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Opinion

  • Column as I see ’em …

    Did you have a loved one who was not allowed to “walk” during the recent high school graduation ceremony due to unpaid student fees, athlete fees or some other technicality?

    If so, I strongly advise you to go read Cheryl’s gardening column because what you’re about to read here is really going to bake your biscuits.

  • Column as I see ’em …
    Will Anderson become the seventh county in Kentucky to establish a needle exchange program?
    At the risk of running afoul on Facebook again this week with a local group that admirably advocates and seeks solutions for their addicted loved ones, my guess is probably not.
    The county’s health board dabbled with the notion Monday night before creating a committee to deal with the issue that will include (if there are any volunteers) members of the fiscal court, city council, EMS and police.

  • Following record-breaking years, the Kentucky agricultural economy, like the overall U.S. agricultural economy, slumped in 2015, with concern looming for 2016.

  • Winter has officially arrived, which means we have three months to get through until spring. Let’s hope the joys of Christmas get us through until then.

    Holiday memories can do a lot for our health, attitude and our brain. The trick is to recall the good stuff, like the time the giblets bag stayed in the turkey.

  • Column as I see ’em …

    This week’s paper looks forward to the new year by first revisiting the year that is just ending.

    In what often feels like an exercise in self-examination, we set out at the end of each year to select the year’s top 10 stories, a nearly impossible task that leaves some people — including most of us — wondering how this story or that made the list while others were omitted.

  • Do you always reach for the salt shaker before tasting food? If you do, try taking a taste test first.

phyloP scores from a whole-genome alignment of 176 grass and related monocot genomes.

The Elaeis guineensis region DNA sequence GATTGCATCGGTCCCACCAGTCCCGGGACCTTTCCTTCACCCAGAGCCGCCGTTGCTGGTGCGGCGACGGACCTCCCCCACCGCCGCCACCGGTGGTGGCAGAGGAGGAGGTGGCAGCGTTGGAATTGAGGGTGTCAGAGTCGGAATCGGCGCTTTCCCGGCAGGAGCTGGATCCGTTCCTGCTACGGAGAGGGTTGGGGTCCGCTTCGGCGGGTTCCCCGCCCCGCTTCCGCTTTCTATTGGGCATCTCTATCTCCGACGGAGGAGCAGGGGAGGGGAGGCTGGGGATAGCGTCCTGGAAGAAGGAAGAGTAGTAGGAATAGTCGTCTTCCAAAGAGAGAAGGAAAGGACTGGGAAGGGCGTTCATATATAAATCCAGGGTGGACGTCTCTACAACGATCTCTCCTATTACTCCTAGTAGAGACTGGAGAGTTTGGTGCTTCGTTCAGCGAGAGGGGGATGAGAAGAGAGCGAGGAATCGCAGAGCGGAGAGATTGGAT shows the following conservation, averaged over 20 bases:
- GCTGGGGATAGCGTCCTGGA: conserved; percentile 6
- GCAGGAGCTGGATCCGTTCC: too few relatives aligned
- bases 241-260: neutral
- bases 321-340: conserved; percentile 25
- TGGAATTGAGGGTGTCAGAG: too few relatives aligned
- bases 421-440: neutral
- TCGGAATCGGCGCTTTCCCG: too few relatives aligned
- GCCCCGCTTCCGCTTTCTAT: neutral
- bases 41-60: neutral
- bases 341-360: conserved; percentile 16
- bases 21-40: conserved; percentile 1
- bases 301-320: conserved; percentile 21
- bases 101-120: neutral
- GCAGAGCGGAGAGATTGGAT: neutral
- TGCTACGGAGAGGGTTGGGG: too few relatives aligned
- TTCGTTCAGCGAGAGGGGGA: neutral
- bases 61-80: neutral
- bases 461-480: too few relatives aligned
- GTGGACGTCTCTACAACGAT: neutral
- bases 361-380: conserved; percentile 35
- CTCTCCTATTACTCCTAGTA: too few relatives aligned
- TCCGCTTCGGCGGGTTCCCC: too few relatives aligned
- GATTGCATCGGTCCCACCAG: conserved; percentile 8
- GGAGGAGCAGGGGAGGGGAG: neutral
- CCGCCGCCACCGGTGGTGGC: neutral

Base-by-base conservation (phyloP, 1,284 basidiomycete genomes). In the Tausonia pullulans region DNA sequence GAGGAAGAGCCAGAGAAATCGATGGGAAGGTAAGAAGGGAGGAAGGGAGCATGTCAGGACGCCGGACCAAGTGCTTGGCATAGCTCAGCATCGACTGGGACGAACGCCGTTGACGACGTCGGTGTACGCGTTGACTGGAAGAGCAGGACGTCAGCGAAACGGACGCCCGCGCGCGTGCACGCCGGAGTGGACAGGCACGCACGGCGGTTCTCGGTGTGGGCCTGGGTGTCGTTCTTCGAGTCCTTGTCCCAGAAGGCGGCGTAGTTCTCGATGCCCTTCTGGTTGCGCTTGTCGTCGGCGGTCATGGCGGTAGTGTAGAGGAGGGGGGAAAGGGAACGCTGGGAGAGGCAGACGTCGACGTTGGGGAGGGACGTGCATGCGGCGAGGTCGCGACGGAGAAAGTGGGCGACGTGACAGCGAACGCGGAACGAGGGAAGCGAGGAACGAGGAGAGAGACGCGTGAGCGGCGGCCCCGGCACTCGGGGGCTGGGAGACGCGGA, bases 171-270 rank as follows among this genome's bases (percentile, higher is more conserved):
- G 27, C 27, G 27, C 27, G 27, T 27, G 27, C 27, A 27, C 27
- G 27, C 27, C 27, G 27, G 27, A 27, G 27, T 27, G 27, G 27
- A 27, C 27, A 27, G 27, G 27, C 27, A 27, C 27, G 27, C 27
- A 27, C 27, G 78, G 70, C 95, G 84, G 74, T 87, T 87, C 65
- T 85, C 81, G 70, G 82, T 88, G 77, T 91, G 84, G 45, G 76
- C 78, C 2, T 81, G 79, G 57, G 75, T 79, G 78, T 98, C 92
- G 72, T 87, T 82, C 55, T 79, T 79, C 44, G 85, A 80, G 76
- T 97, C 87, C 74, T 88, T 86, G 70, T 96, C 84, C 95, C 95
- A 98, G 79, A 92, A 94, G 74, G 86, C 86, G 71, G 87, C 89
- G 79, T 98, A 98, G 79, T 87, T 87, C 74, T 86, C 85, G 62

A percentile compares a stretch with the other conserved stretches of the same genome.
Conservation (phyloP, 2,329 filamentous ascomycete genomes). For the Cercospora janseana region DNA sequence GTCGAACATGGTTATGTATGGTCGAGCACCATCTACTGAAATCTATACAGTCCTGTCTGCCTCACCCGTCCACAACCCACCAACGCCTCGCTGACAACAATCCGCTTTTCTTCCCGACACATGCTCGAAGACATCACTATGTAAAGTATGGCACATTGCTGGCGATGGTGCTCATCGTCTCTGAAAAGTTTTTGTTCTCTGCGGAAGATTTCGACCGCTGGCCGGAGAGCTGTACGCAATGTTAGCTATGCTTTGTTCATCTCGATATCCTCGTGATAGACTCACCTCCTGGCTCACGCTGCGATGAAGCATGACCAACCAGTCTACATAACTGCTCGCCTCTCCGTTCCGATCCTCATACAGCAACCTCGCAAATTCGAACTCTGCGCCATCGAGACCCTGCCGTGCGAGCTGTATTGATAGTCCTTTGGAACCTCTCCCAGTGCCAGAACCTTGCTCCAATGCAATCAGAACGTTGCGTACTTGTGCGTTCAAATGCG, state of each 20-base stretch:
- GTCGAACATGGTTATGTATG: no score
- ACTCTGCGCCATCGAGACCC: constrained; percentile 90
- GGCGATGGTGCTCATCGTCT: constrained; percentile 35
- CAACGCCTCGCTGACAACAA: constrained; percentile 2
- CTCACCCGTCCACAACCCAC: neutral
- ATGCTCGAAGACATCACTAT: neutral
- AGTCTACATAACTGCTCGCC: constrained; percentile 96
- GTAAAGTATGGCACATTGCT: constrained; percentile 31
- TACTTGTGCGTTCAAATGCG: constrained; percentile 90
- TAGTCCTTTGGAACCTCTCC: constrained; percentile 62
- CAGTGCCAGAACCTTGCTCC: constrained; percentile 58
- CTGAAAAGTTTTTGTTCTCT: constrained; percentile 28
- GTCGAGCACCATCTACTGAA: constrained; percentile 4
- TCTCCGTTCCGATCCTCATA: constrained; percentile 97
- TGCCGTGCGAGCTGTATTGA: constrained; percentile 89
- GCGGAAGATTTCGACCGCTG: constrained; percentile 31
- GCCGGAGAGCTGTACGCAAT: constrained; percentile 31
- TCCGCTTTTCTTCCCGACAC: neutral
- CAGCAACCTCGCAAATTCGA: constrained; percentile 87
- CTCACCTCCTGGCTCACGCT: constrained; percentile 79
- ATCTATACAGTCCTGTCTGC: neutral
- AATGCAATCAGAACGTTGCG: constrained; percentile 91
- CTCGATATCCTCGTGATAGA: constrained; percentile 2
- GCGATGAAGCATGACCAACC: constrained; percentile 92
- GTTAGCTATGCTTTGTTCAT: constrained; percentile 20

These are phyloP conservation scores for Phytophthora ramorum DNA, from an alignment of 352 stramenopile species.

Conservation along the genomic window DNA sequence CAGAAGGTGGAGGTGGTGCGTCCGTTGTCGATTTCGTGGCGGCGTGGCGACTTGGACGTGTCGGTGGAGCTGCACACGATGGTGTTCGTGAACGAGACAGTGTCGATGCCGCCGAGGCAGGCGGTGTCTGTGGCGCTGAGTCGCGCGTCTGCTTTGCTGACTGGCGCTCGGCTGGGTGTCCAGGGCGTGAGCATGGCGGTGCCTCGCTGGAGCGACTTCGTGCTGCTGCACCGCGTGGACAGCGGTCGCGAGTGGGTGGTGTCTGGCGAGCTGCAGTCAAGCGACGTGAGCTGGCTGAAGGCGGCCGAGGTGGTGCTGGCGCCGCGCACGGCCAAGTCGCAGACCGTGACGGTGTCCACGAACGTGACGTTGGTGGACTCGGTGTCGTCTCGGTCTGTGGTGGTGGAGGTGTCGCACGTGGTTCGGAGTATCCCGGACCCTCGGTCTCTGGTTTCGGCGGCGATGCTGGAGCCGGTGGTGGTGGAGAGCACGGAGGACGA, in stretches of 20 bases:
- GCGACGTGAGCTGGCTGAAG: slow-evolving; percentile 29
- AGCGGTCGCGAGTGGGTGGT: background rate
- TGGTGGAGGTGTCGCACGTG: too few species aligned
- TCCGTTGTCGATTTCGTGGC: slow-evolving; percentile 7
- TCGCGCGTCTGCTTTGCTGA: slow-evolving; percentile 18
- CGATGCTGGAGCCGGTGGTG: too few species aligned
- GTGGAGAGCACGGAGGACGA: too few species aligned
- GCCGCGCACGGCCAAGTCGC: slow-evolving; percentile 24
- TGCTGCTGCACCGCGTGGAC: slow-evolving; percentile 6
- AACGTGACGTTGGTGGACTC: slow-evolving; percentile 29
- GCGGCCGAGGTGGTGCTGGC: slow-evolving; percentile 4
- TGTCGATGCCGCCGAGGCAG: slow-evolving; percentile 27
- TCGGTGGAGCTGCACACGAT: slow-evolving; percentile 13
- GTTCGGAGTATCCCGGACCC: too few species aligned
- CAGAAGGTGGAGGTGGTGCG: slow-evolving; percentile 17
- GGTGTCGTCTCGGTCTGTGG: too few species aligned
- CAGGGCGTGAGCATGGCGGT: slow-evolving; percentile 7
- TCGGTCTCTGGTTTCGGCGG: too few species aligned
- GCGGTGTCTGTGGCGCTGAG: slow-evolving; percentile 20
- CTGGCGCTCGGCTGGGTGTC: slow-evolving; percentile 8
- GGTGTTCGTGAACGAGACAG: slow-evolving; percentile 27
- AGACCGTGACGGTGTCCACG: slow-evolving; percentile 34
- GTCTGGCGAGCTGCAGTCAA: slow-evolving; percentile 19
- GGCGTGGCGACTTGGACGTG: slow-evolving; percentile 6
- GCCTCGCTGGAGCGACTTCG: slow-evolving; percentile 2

About 80 percent of sodium comes from processed and pre-prepared foods. So that food on your plate may already have plenty of salt.

    Research shows that eating less than 2,300 mg of sodium (about 1 teaspoon of salt) per day may reduce the risk of high blood pressure.

  • Anderson County has a new resource for veterans and their families.

    The Open Hands Food Pantry received a grant from Purdue University and the University of Kentucky to fund these services. This is a pilot program funded by the Department of Defense to reach out to veterans and their families who live in rural areas.

    The grant provides services for all veterans without income qualification. The goal is to improve the quality of life for the veteran and their family, especially reaching out to those who are homeless or at risk of being homeless.

  • As we approach the end of 2015, I thought it would be a good idea to write about topics that are very important during this time of year.

    Party changes

    We have experienced a higher than normal volume of registered voters asking questions about changing political parties. Anyone wishing to change party in order to vote in the May 17 primary must do so by Dec. 31, according to state law.

  • I am so thankful! I am thankful for you, my faithful readers and for the kindness of people in our county.

    I am thankful for family, friends and furballs! I am thankful for my faithful truck, my beautiful farm and a job that makes such a positive difference in the lives of others.

    If you ever wondered why you always see me smiling, this is why. I truly appreciate all that I have in life. I guess you could say I get to have Thanksgiving all year long.

  • To the editor:

    I would like to express my sincere thanks to the American Legion Auxiliary Anderson Unit 34 for hosting the veterans service Nov. 8.

    I had the distinct privilege of attending this function, along with Chief Deputy Coroner Steve Votaw, who is himself an Army veteran. As I listened to the many speakers, I thought how proud I would have been to bring my dad to this event had he been alive.

  • November is diabetes awareness month. It’s also the beginning of the holiday season of feasting.

    The following recipes are suitable for someone with diabetes or anyone who wants to eat healthier.